Longer life for donated hearts

12 October 2009

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Category: Research & medical benefits

pig.jpgA discovery in pigs could increase the number of transplants that can be performed. Researchers have developed a cocktail of drugs that doubles the time a donated heart is viable for transplant.

The team studied pig hearts and their deterioration once outside the donors’ bodies and on their way to the recipient. They pinpointed what caused the deterioration, and found there were already drugs on the market that could block the process.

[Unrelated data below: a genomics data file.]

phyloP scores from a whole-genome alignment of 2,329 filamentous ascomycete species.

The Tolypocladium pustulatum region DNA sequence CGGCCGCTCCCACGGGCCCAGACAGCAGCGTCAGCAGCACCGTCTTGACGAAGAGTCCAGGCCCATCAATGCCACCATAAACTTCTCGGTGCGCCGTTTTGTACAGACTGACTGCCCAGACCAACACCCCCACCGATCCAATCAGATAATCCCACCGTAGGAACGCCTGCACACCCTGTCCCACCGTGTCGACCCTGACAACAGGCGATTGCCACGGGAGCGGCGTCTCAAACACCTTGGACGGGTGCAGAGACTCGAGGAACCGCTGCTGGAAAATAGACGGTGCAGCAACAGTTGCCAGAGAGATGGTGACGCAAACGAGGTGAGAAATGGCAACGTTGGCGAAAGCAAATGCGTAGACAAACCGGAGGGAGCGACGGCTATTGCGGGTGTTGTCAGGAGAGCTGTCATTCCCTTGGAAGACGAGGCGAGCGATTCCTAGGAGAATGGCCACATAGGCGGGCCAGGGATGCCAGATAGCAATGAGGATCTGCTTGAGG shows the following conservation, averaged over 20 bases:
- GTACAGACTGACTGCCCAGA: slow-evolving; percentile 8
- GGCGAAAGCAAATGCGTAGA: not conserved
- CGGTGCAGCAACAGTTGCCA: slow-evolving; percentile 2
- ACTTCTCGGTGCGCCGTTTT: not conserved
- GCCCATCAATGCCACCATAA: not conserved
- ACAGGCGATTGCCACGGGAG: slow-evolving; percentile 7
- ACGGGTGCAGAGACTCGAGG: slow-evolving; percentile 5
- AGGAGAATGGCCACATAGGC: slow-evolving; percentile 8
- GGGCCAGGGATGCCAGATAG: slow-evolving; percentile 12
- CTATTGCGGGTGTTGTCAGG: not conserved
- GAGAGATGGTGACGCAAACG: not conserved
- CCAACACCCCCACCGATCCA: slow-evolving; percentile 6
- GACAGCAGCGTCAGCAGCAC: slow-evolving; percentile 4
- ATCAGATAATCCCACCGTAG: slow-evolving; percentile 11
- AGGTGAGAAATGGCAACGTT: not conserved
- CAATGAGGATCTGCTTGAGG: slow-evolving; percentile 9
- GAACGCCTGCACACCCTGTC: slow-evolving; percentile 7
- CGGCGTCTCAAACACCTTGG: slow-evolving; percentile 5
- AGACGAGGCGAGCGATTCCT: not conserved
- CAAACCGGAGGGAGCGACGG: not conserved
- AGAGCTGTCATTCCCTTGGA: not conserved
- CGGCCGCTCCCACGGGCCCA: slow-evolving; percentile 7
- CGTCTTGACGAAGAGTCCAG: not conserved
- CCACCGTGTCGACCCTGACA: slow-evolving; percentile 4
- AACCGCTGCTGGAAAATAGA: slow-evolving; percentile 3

The cocktail of drugs both dilate the blood vessels and block channels in the heart. This prevents the heart from going into a type of ‘hibernation’ once it is starved of oxygen and nutrients. Following successful trials in rodents, the team tested the technique using pigs. They saw that the new solution could more than double the time the donor heart remained viable.

Clinical trials of the new solution are expected to begin within a year, and there are also plans to adapt the technique to other organs such as the liver and pancreas.

See also our page on organ transplants